In his campaign commercial, now supervisor for the Town of Brookhaven, NY, Brian X. Foley’s message was, “While you are voting to change Washington, don’t forget about Albany” This year Foley ran for a New York State senate seat presently held by Caesar Trunzo the Republican incumbent. Foley garnered 58% of the vote against Trunzo’s 41%. That was quite impressive given the fact that Trunzo has held that seat for decades.
This past presidential election resulted in a turnout never before seen in the world of politics and being a huge fan of voting no matter what the seat is, this was something to herald. This was democracy in action. It became cool to vote in this one election.
Will we ever seen this phenomenon again? I really do not know. Will future races bring out the youth vote, first time voters and minority voters as this past presidential race did? Again, only future elections will tell us so. I for one am glad that many within these demographics came out to help decide this one election. Next year’s local elections are as important and now that you are registered, it is up to you to show up to decide your local races.
Everyone now knows who won the presidential race and for the most part are glued to every movement made by President-Elect Barack Obama. How many exactly know who represents them on a local level? In conversations that I have with complete strangers, I just love to quiz them. It is surprising, but not really where many cannot name who they are. I can name each and everyone.
Within any given newspaper national races such as the presidential races are given prime real estate as one opens up their papers, whereas local races even congressional races are buried within.
We have all heard that newspaper sales have plummeted over the years. This does not bode well for those running at the local level. How does a voting electorate find out who is running in these races, their records and what their message is? How does one fact check what they are saying on the campaign trail when one does not read the newspaper? Most will rely on the mailers mailed out by individual candidates. How many of you actually read these mailers or do they get instantly round-filed?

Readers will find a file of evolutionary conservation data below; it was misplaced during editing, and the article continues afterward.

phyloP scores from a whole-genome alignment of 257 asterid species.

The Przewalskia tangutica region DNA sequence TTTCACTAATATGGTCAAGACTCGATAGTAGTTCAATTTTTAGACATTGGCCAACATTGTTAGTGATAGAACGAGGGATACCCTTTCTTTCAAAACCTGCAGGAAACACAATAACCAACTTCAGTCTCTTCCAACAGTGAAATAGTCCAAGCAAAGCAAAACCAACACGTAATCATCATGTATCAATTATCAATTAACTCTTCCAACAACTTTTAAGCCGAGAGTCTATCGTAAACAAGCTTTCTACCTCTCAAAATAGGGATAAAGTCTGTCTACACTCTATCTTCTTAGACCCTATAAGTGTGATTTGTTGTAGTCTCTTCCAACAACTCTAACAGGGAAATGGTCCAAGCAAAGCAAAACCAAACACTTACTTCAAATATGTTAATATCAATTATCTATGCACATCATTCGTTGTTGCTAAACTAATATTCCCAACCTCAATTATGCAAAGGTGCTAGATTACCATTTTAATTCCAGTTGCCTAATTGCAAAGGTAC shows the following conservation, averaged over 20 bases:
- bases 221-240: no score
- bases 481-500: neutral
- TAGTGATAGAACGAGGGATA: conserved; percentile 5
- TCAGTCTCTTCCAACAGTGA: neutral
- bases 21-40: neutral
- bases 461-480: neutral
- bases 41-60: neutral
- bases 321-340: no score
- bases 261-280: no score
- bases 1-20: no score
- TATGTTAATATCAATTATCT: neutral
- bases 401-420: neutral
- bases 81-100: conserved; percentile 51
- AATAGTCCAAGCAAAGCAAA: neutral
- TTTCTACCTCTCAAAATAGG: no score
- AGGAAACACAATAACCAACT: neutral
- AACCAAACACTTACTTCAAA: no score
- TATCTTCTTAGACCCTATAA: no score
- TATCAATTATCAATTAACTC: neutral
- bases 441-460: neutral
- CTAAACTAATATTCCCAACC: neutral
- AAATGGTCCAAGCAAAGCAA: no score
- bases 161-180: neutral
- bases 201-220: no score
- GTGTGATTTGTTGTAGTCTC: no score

This year’s presidential race led to heavy turnout when it came to down ballot races, but that does not normally occur and I find that extremely sad. There is a saying that all politics is local, but that is not the case if people do not show up to the polls and vote even in their local elections.
When it comes to the balance of power in Washington, mid-term congressional races and senatorial races bring out roughly 35 to 40 percent of all registered voters. That is pathetic if you ask me.
Normally, the percentage of those who vote in their local elections brings out roughly 25% of all registered voters. That is dismal considering the fact that decisions made by one’s governor, state senator, state assembly member, town supervisor, mayor all the way down to dog catcher have more of an impact on your every day life. I just thought I would throw in the latter position just to make a point since I have never seen who is running for dog catcher on any ballot.
When it comes to local school board elections where one’s school budget is voted up or down the percentage plummets further and in New York State it is held in May. If you are a home owner figured into it is one’s property and school tax. At least that is the case here in New York State. How these funds are allocated by each school district is decided within one’s local school board race by those who hold their current seat and/or who are running as first time candidates. Get to know these candidates too.
In California, Proposition 8 overturned same-sex marriage and folks took to the streets in protest of its passage. How many Americans actually study what their local ballot initiatives? Oh, they are printed in one’s newspaper and again, if people are not purchasing their local newspaper, it is at their own peril since these ballot initiatives will tell how their tax money is to be spent. Me, I study them like a hawk. Then again, what do you expect from a political junkie?
As I sat at a diner close to my local polling place shortly after I voted in this presidential race, I saw throngs of people either walking or driving to vote and I thought to myself: Wouldn’t it be wonderful if local races brought out these numbers? I guess local races are not as important to people’s lives when they should be. The pot holes on your street and your garbage pick-up should remind you of this fact.
With this past presidential race now behind us, one has to wonder if young voters, first time voters and minorities will show up to vote in 2009. Is their such an urgency to GOTV in these local races in off-year elections? Not really. I guess voting for one’s local candidate is not as important and nothing can be farther from the truth. To those within the demographics I mentioned, keep voting. You may just like it. In fact, it does empower you.
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